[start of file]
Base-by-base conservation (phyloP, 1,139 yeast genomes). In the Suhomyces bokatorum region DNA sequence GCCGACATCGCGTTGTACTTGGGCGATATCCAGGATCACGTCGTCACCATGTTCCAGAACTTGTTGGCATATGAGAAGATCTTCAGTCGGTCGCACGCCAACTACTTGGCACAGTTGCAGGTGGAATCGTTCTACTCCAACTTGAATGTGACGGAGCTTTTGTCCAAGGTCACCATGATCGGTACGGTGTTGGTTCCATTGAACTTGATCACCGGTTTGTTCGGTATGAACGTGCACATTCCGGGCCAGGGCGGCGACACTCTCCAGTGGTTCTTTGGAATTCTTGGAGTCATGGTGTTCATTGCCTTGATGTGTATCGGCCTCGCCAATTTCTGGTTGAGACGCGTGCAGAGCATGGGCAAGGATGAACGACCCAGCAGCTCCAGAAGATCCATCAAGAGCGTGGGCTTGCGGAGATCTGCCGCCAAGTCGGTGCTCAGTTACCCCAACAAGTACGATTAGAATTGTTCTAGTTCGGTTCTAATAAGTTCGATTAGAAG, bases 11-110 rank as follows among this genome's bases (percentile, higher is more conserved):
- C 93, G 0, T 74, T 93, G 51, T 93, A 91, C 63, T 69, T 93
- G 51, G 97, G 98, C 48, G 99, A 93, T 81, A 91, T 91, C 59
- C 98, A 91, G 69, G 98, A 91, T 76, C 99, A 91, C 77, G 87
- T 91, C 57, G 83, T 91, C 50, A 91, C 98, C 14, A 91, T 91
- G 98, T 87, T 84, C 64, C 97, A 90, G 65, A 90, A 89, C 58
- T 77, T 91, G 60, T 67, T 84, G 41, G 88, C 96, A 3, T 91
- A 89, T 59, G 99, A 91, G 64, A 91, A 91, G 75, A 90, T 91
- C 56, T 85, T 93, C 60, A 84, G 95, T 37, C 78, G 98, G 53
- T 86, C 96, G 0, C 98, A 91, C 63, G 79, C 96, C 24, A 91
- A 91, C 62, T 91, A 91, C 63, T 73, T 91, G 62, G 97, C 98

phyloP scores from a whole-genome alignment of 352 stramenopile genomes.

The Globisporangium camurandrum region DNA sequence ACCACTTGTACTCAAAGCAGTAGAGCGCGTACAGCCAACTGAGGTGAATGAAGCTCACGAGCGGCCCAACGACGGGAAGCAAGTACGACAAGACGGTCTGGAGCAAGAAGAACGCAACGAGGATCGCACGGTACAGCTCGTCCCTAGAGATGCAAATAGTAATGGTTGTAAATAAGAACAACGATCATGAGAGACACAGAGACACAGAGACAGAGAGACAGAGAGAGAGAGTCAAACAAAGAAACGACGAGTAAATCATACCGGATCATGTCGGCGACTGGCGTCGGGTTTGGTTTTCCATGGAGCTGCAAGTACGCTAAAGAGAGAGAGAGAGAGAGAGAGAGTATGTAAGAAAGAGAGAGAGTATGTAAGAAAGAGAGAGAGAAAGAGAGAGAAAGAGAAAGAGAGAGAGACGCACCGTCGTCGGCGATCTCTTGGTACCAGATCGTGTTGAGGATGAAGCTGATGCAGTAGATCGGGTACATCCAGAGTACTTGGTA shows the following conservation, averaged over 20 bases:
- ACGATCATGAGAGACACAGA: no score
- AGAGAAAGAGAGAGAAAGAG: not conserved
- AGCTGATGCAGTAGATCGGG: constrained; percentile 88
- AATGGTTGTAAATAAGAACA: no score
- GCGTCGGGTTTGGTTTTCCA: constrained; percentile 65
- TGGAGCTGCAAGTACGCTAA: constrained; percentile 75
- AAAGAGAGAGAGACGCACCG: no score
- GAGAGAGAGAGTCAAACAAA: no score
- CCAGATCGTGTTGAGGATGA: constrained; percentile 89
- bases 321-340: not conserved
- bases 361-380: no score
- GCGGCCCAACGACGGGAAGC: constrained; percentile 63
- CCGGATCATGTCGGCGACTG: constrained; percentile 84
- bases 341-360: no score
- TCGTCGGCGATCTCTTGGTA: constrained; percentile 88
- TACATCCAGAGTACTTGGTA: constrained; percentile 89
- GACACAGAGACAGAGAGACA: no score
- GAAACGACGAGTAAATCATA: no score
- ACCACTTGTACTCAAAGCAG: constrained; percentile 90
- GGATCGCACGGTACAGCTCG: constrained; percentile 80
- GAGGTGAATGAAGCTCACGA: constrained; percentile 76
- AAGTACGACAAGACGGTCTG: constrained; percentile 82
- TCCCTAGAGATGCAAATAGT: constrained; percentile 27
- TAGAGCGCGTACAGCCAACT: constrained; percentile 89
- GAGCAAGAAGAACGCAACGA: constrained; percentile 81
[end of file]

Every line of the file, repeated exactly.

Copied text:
Base-by-base conservation (phyloP, 1,139 yeast genomes). In the Suhomyces bokatorum region DNA sequence GCCGACATCGCGTTGTACTTGGGCGATATCCAGGATCACGTCGTCACCATGTTCCAGAACTTGTTGGCATATGAGAAGATCTTCAGTCGGTCGCACGCCAACTACTTGGCACAGTTGCAGGTGGAATCGTTCTACTCCAACTTGAATGTGACGGAGCTTTTGTCCAAGGTCACCATGATCGGTACGGTGTTGGTTCCATTGAACTTGATCACCGGTTTGTTCGGTATGAACGTGCACATTCCGGGCCAGGGCGGCGACACTCTCCAGTGGTTCTTTGGAATTCTTGGAGTCATGGTGTTCATTGCCTTGATGTGTATCGGCCTCGCCAATTTCTGGTTGAGACGCGTGCAGAGCATGGGCAAGGATGAACGACCCAGCAGCTCCAGAAGATCCATCAAGAGCGTGGGCTTGCGGAGATCTGCCGCCAAGTCGGTGCTCAGTTACCCCAACAAGTACGATTAGAATTGTTCTAGTTCGGTTCTAATAAGTTCGATTAGAAG, bases 11-110 rank as follows among this genome's bases (percentile, higher is more conserved):
- C 93, G 0, T 74, T 93, G 51, T 93, A 91, C 63, T 69, T 93
- G 51, G 97, G 98, C 48, G 99, A 93, T 81, A 91, T 91, C 59
- C 98, A 91, G 69, G 98, A 91, T 76, C 99, A 91, C 77, G 87
- T 91, C 57, G 83, T 91, C 50, A 91, C 98, C 14, A 91, T 91
- G 98, T 87, T 84, C 64, C 97, A 90, G 65, A 90, A 89, C 58
- T 77, T 91, G 60, T 67, T 84, G 41, G 88, C 96, A 3, T 91
- A 89, T 59, G 99, A 91, G 64, A 91, A 91, G 75, A 90, T 91
- C 56, T 85, T 93, C 60, A 84, G 95, T 37, C 78, G 98, G 53
- T 86, C 96, G 0, C 98, A 91, C 63, G 79, C 96, C 24, A 91
- A 91, C 62, T 91, A 91, C 63, T 73, T 91, G 62, G 97, C 98

phyloP scores from a whole-genome alignment of 352 stramenopile genomes.

The Globisporangium camurandrum region DNA sequence ACCACTTGTACTCAAAGCAGTAGAGCGCGTACAGCCAACTGAGGTGAATGAAGCTCACGAGCGGCCCAACGACGGGAAGCAAGTACGACAAGACGGTCTGGAGCAAGAAGAACGCAACGAGGATCGCACGGTACAGCTCGTCCCTAGAGATGCAAATAGTAATGGTTGTAAATAAGAACAACGATCATGAGAGACACAGAGACACAGAGACAGAGAGACAGAGAGAGAGAGTCAAACAAAGAAACGACGAGTAAATCATACCGGATCATGTCGGCGACTGGCGTCGGGTTTGGTTTTCCATGGAGCTGCAAGTACGCTAAAGAGAGAGAGAGAGAGAGAGAGAGTATGTAAGAAAGAGAGAGAGTATGTAAGAAAGAGAGAGAGAAAGAGAGAGAAAGAGAAAGAGAGAGAGACGCACCGTCGTCGGCGATCTCTTGGTACCAGATCGTGTTGAGGATGAAGCTGATGCAGTAGATCGGGTACATCCAGAGTACTTGGTA shows the following conservation, averaged over 20 bases:
- ACGATCATGAGAGACACAGA: no score
- AGAGAAAGAGAGAGAAAGAG: not conserved
- AGCTGATGCAGTAGATCGGG: constrained; percentile 88
- AATGGTTGTAAATAAGAACA: no score
- GCGTCGGGTTTGGTTTTCCA: constrained; percentile 65
- TGGAGCTGCAAGTACGCTAA: constrained; percentile 75
- AAAGAGAGAGAGACGCACCG: no score
- GAGAGAGAGAGTCAAACAAA: no score
- CCAGATCGTGTTGAGGATGA: constrained; percentile 89
- bases 321-340: not conserved
- bases 361-380: no score
- GCGGCCCAACGACGGGAAGC: constrained; percentile 63
- CCGGATCATGTCGGCGACTG: constrained; percentile 84
- bases 341-360: no score
- TCGTCGGCGATCTCTTGGTA: constrained; percentile 88
- TACATCCAGAGTACTTGGTA: constrained; percentile 89
- GACACAGAGACAGAGAGACA: no score
- GAAACGACGAGTAAATCATA: no score
- ACCACTTGTACTCAAAGCAG: constrained; percentile 90
- GGATCGCACGGTACAGCTCG: constrained; percentile 80
- GAGGTGAATGAAGCTCACGA: constrained; percentile 76
- AAGTACGACAAGACGGTCTG: constrained; percentile 82
- TCCCTAGAGATGCAAATAGT: constrained; percentile 27
- TAGAGCGCGTACAGCCAACT: constrained; percentile 89
- GAGCAAGAAGAACGCAACGA: constrained; percentile 81